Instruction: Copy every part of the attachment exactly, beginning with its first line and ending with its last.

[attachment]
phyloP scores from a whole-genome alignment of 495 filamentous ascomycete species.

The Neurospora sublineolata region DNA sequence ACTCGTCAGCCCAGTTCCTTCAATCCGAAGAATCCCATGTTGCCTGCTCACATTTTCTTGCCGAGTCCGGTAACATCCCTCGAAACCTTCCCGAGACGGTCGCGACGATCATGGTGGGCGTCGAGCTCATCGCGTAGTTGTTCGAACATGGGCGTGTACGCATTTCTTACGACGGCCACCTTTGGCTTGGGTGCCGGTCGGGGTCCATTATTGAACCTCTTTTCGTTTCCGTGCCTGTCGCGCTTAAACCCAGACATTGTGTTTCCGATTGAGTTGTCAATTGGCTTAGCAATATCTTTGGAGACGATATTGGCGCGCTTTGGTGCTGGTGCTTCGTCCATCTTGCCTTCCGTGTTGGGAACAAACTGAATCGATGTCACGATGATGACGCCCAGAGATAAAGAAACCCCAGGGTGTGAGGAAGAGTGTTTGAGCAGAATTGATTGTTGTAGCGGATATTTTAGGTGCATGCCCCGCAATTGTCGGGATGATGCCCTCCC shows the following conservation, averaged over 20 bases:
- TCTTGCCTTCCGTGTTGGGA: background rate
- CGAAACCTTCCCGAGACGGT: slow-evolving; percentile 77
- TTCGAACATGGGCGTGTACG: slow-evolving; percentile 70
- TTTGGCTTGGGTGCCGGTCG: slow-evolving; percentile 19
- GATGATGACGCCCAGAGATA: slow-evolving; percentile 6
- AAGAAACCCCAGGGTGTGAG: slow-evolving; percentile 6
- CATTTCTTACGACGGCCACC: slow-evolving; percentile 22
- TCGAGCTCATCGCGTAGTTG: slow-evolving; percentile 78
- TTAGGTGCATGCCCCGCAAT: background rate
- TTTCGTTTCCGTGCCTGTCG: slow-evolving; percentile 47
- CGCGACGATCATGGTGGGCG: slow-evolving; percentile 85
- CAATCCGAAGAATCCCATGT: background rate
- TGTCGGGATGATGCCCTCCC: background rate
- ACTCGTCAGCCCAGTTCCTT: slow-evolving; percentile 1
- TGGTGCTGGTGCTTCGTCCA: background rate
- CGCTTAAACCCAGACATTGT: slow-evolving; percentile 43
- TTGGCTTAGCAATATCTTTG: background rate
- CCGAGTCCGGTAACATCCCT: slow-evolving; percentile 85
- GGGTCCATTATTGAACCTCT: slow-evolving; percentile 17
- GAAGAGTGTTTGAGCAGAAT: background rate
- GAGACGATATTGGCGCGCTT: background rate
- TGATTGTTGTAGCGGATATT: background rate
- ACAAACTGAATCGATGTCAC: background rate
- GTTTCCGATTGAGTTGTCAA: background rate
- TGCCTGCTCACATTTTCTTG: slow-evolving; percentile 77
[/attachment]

phyloP scores from a whole-genome alignment of 495 filamentous ascomycete species.

The Neurospora sublineolata region DNA sequence ACTCGTCAGCCCAGTTCCTTCAATCCGAAGAATCCCATGTTGCCTGCTCACATTTTCTTGCCGAGTCCGGTAACATCCCTCGAAACCTTCCCGAGACGGTCGCGACGATCATGGTGGGCGTCGAGCTCATCGCGTAGTTGTTCGAACATGGGCGTGTACGCATTTCTTACGACGGCCACCTTTGGCTTGGGTGCCGGTCGGGGTCCATTATTGAACCTCTTTTCGTTTCCGTGCCTGTCGCGCTTAAACCCAGACATTGTGTTTCCGATTGAGTTGTCAATTGGCTTAGCAATATCTTTGGAGACGATATTGGCGCGCTTTGGTGCTGGTGCTTCGTCCATCTTGCCTTCCGTGTTGGGAACAAACTGAATCGATGTCACGATGATGACGCCCAGAGATAAAGAAACCCCAGGGTGTGAGGAAGAGTGTTTGAGCAGAATTGATTGTTGTAGCGGATATTTTAGGTGCATGCCCCGCAATTGTCGGGATGATGCCCTCCC shows the following conservation, averaged over 20 bases:
- TCTTGCCTTCCGTGTTGGGA: background rate
- CGAAACCTTCCCGAGACGGT: slow-evolving; percentile 77
- TTCGAACATGGGCGTGTACG: slow-evolving; percentile 70
- TTTGGCTTGGGTGCCGGTCG: slow-evolving; percentile 19
- GATGATGACGCCCAGAGATA: slow-evolving; percentile 6
- AAGAAACCCCAGGGTGTGAG: slow-evolving; percentile 6
- CATTTCTTACGACGGCCACC: slow-evolving; percentile 22
- TCGAGCTCATCGCGTAGTTG: slow-evolving; percentile 78
- TTAGGTGCATGCCCCGCAAT: background rate
- TTTCGTTTCCGTGCCTGTCG: slow-evolving; percentile 47
- CGCGACGATCATGGTGGGCG: slow-evolving; percentile 85
- CAATCCGAAGAATCCCATGT: background rate
- TGTCGGGATGATGCCCTCCC: background rate
- ACTCGTCAGCCCAGTTCCTT: slow-evolving; percentile 1
- TGGTGCTGGTGCTTCGTCCA: background rate
- CGCTTAAACCCAGACATTGT: slow-evolving; percentile 43
- TTGGCTTAGCAATATCTTTG: background rate
- CCGAGTCCGGTAACATCCCT: slow-evolving; percentile 85
- GGGTCCATTATTGAACCTCT: slow-evolving; percentile 17
- GAAGAGTGTTTGAGCAGAAT: background rate
- GAGACGATATTGGCGCGCTT: background rate
- TGATTGTTGTAGCGGATATT: background rate
- ACAAACTGAATCGATGTCAC: background rate
- GTTTCCGATTGAGTTGTCAA: background rate
- TGCCTGCTCACATTTTCTTG: slow-evolving; percentile 77